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Fixed Income

HUDCO and IRFC Bonds With Tax Free 8%+ Interest

When you invest in a fixed deposit, the interest you receive is taxed as income. At the highest tax bracket, you pay 30% on that interest. That means a bank FD that gives you 10%, really only gives you 7%. Even if you are a longer term investor in the FD, you pay interest every year (And the bank deducts 10% as TDS before you even see it).

The government has allowed certain entities to give you tax-free interest; if you are an investor for the long term, 10 to 15 years, in certain infrastructure companies. Two of them have already issued bonds (PFC and NHAI) and if you missed those, you can subscribe to the next two coming up from Jan 27: HUDCO and IRFC.

Size Upto 6300 cr. Upto 4685 cr.
Interest Rate    
10 yr bond    
Retail * 8.15% 8.22%
Others 8.00% 8.10%
15 yr bond    
Retail * 8.30% 8.35%
Others 8.10% 8.20%
Minimum Rs. 10,000 Rs. 10,000
Opens 27-Jan-12 27-Jan-12
Closes 10-Feb-12 6-Feb-12


* Retail applications are for individuals, for under Rs. 5 lakh, and the higher interest rate is only for the first allotment. Any sale of the security will drop the interest down to the “Others” level.

The bonds will list on the NSE and BSE, and if you can’t get in now, you can buy them off the exchange. (PFC and NHAI bonds will list soon) and the interest will still be tax free. However, in the above two issues, the “coupon” rate paid on the bond will drop, for retail investors.

Since the bond interest is tax free, this is equivalent to a high interest yielding fixed deposit based on the tax bracket you are in. That is, if you had an interest rate of 30% at your highest tax bracket, a coupon rate of 8.35% means an equivalent FD of 12.08%.

But this is a silly comparison. There is no liquidity – of course the bonds are listed but there’s no guarantee that there will be someone willing to buy. Even if there is, the price someone may be willing to pay could be far lesser – in terms of effective yield – than the price you want (An FD can always be returned early with no loss of principal and perhaps a little penalty on the interest) This is like a 15 year FD.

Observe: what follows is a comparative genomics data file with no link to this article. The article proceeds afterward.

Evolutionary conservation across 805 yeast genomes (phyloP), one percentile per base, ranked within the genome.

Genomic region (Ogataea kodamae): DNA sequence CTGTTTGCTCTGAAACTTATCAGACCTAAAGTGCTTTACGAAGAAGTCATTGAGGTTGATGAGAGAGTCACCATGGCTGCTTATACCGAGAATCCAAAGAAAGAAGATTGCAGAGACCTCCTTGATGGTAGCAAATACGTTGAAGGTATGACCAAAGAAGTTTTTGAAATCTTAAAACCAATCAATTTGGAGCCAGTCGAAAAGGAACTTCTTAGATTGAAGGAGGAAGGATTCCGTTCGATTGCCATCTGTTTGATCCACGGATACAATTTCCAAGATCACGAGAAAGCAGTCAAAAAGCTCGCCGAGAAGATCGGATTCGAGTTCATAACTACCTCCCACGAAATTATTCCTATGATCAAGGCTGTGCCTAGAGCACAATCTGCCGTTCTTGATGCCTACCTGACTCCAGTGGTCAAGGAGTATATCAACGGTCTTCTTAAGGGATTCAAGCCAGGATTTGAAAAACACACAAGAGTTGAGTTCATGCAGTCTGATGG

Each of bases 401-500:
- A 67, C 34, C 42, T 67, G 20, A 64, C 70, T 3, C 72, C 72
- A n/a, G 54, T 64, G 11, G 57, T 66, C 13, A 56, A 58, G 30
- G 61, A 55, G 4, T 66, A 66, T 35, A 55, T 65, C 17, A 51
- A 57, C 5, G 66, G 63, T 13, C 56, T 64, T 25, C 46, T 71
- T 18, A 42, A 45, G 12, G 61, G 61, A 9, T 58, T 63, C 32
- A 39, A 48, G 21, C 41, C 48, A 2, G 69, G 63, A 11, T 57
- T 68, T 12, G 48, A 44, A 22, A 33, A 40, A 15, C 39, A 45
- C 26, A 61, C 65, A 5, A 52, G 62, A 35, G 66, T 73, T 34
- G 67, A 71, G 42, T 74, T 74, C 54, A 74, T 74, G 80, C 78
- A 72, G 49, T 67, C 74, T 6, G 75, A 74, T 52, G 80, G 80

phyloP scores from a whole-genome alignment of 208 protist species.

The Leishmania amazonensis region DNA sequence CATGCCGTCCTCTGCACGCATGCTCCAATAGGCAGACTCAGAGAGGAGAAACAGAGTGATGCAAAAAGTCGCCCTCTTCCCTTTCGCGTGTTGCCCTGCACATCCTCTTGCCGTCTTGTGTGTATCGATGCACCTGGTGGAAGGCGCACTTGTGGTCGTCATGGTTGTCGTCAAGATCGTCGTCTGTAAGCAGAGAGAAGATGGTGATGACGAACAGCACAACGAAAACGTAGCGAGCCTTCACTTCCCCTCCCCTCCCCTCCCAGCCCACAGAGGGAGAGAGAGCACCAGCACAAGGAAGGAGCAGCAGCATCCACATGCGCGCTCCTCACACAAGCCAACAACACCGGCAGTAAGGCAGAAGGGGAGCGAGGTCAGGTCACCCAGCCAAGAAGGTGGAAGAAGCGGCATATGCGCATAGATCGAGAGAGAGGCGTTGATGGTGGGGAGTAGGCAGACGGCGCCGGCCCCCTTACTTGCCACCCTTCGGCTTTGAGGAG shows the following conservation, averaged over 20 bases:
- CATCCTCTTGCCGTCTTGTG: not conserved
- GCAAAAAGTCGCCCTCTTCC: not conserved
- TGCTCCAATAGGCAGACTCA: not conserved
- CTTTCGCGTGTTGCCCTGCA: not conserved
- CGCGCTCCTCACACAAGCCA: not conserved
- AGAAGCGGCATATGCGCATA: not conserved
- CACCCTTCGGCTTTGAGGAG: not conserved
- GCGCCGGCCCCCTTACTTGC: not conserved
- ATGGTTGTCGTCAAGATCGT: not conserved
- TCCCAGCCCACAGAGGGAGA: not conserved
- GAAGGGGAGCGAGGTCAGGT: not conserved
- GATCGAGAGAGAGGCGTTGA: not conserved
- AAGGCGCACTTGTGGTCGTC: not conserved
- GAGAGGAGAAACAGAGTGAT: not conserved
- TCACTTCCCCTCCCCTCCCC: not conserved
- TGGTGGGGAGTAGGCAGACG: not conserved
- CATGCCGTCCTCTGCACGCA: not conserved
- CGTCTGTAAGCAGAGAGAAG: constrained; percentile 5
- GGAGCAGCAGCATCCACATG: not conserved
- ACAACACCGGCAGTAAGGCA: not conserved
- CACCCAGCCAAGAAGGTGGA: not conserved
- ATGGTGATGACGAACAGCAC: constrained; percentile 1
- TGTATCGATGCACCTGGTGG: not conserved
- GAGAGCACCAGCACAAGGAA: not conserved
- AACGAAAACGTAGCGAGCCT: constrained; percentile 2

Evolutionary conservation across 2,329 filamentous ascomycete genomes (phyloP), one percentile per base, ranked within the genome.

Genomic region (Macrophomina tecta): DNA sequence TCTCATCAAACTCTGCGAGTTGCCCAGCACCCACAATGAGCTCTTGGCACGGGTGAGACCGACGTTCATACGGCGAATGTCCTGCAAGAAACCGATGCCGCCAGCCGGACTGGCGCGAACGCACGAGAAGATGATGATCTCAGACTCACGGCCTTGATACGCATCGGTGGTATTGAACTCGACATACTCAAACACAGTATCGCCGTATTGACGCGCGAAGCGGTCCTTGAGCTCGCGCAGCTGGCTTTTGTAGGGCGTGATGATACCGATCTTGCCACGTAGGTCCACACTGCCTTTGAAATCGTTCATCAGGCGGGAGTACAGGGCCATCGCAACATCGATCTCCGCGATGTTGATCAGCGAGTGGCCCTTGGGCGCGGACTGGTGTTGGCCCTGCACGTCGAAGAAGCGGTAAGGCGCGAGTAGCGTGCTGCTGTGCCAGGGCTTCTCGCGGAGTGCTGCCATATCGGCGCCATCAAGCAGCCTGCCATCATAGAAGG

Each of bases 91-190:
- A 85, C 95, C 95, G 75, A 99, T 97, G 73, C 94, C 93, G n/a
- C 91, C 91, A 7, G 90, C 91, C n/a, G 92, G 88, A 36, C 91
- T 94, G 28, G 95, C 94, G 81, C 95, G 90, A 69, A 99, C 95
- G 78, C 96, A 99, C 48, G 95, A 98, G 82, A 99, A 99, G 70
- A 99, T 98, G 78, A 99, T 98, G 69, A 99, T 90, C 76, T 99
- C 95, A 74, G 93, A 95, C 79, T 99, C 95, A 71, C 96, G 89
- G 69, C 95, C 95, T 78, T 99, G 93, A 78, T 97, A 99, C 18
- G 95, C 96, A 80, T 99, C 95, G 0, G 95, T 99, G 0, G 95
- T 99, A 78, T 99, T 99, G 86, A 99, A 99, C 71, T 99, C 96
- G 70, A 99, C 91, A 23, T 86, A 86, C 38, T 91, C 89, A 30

You needn’t invest in an FD to get a similar return, of course. If you’re thinking of exiting in a few years, you may be better off with a longer term FMP, where the post tax returns are around 9-10% nowadays. These mutual funds lock you in similarly, and are listed, but the interest is not taxed till maturity; they tend to yield between 9-11% (this is the rate for long term commercial bonds nowadays) and the fact that you get an indexation benefit will make much of the gain non-taxable.

(A 9% return with inflation at 8% means only the excess 1% is chargeable to tax – even at the highest bracket you’ll make 8.70%)

The comparison, for those who are thinking of this bond as a 1 to 5 year investment, is better off with a similar tenure FMP, or if you choose to be a little creative, with a bond fund.

I strongly believe that we have overcomplicated our options. Thinking in terms of “you can’t compare this with a gilt fund” etc. are simply skirting the issue. People like to think in terms of “debt” versus “equity”, and then long versus short term. FD is debt, as is a bond fund, as is a HUDCO bond. If interest rates fall, a bond fund and the HUDCO bond will increase in market price, but nothing changes with the FD. If you are in for more than five years, and believe that interest rates will fall to below current levels, the HUDCO or IRFC bond is a good idea.